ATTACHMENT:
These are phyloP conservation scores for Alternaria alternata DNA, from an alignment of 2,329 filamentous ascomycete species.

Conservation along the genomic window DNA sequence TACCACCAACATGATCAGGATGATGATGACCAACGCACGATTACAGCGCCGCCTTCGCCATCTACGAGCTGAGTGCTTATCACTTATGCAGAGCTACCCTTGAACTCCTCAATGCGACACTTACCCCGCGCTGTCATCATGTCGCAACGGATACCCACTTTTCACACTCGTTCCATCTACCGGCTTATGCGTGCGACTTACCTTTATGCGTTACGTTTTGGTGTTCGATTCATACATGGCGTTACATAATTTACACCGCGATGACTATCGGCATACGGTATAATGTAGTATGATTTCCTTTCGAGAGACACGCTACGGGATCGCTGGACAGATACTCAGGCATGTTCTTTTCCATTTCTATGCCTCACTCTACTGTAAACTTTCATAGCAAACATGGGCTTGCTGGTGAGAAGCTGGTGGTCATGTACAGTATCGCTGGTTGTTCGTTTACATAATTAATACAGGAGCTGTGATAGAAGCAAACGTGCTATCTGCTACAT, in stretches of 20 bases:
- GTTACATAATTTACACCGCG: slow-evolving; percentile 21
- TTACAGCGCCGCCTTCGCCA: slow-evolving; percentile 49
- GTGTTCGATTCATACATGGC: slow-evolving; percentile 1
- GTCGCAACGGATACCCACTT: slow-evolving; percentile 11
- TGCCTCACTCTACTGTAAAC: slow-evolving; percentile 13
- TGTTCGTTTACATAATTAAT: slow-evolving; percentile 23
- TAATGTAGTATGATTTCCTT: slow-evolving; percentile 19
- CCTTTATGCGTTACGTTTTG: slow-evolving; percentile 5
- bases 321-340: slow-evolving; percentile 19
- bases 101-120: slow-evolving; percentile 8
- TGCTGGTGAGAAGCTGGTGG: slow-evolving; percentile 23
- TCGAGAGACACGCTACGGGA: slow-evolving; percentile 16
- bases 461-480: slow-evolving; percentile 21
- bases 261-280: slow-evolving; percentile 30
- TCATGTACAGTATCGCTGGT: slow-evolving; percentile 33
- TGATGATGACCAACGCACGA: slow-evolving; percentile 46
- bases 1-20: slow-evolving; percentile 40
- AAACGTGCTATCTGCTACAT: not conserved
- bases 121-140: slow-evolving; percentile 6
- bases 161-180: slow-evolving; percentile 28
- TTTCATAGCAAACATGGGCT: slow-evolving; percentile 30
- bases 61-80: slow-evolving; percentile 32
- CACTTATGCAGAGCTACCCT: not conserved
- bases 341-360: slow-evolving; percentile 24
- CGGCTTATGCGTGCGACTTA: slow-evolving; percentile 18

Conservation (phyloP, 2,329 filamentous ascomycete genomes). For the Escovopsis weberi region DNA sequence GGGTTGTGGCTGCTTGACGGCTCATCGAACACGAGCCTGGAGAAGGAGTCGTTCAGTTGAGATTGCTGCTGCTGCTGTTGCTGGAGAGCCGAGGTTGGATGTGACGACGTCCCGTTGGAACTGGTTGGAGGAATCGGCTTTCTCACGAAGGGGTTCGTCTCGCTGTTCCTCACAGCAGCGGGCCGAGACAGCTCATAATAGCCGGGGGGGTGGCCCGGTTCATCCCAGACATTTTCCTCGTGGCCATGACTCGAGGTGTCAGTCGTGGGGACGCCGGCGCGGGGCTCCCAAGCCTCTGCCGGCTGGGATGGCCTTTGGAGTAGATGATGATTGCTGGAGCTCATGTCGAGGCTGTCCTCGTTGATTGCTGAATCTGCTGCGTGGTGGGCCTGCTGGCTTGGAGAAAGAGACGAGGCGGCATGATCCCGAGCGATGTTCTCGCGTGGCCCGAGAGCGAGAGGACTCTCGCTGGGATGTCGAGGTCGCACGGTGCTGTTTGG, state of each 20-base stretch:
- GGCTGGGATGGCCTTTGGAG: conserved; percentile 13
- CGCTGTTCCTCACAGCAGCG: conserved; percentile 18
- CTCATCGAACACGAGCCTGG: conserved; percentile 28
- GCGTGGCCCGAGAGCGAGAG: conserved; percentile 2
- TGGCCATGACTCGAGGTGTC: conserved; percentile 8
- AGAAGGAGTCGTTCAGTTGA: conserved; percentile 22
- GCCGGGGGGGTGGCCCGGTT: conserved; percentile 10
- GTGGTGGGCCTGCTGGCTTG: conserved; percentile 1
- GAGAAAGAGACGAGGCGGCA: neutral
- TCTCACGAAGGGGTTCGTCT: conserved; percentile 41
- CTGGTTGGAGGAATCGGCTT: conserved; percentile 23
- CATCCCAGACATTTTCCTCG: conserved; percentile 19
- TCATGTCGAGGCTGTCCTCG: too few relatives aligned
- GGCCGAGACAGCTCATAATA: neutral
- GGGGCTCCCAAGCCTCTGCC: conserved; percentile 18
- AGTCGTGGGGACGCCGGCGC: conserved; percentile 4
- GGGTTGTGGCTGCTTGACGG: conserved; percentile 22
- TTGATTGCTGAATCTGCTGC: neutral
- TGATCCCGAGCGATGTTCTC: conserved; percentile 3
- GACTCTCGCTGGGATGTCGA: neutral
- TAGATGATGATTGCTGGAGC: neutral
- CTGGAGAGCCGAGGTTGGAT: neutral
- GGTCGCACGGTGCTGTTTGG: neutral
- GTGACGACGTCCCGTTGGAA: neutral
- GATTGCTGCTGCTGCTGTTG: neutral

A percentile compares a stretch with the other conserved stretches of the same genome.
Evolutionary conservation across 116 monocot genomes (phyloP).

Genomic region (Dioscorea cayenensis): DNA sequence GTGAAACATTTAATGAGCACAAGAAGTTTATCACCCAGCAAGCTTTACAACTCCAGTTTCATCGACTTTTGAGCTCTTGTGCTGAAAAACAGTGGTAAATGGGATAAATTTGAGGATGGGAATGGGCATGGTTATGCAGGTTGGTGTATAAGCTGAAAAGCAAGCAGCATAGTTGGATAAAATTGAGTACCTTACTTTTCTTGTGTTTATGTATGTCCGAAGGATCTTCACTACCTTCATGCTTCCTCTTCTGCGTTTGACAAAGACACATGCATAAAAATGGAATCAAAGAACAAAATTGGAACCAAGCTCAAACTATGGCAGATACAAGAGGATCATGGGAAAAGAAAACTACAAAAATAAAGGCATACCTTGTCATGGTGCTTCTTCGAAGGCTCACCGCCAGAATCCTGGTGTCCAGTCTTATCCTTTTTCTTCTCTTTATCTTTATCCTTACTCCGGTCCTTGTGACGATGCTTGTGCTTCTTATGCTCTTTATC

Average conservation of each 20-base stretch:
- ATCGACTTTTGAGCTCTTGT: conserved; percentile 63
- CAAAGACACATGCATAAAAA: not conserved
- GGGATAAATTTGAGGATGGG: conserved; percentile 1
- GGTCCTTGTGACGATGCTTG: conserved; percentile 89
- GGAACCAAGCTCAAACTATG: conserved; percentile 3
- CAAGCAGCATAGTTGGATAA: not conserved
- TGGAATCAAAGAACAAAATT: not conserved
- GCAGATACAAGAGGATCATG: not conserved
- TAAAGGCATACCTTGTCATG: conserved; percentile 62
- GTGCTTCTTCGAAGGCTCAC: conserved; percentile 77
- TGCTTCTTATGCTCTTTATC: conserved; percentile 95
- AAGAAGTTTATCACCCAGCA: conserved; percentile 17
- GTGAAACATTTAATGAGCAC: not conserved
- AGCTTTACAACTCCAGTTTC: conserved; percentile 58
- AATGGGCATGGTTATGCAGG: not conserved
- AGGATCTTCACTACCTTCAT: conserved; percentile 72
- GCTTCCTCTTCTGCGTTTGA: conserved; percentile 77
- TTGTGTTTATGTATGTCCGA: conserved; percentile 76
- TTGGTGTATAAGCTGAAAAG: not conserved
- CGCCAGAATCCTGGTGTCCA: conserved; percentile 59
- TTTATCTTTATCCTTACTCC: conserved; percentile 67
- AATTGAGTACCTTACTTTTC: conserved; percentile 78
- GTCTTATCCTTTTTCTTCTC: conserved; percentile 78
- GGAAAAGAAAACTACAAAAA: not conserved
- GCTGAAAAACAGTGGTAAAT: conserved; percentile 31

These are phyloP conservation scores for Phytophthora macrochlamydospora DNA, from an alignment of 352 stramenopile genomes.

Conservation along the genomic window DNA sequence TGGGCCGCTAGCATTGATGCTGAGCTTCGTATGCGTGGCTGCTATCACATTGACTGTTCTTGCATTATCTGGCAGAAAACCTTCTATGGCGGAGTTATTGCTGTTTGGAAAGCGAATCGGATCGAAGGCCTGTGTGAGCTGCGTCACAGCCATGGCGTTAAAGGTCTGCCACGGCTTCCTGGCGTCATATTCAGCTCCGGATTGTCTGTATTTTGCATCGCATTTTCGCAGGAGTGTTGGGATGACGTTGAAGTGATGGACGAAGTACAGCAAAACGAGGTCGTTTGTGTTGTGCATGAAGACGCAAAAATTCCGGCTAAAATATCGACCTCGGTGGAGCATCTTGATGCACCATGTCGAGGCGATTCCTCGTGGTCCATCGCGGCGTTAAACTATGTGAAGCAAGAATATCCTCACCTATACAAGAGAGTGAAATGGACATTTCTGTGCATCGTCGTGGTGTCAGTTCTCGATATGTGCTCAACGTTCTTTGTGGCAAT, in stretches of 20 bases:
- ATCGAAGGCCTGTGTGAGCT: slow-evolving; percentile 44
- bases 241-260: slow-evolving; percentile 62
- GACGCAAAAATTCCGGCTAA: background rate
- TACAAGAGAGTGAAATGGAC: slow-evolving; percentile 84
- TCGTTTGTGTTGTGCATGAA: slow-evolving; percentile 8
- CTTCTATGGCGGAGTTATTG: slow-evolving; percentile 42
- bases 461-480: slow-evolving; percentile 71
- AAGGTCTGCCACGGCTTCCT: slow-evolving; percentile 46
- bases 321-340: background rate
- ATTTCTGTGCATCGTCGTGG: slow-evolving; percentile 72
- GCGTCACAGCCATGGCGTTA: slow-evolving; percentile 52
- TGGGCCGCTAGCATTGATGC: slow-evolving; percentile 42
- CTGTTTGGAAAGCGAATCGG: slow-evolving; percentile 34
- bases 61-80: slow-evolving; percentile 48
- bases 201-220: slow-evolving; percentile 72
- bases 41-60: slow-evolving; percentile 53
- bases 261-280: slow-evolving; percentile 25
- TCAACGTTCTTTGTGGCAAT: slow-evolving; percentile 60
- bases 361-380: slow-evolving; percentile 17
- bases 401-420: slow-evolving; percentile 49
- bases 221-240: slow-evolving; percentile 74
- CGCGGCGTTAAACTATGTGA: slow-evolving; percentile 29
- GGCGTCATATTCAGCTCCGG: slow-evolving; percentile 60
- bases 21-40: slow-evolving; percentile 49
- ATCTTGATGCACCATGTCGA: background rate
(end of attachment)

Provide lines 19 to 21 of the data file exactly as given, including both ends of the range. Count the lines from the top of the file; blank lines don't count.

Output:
- bases 1-20: slow-evolving; percentile 40
- AAACGTGCTATCTGCTACAT: not conserved
- bases 121-140: slow-evolving; percentile 6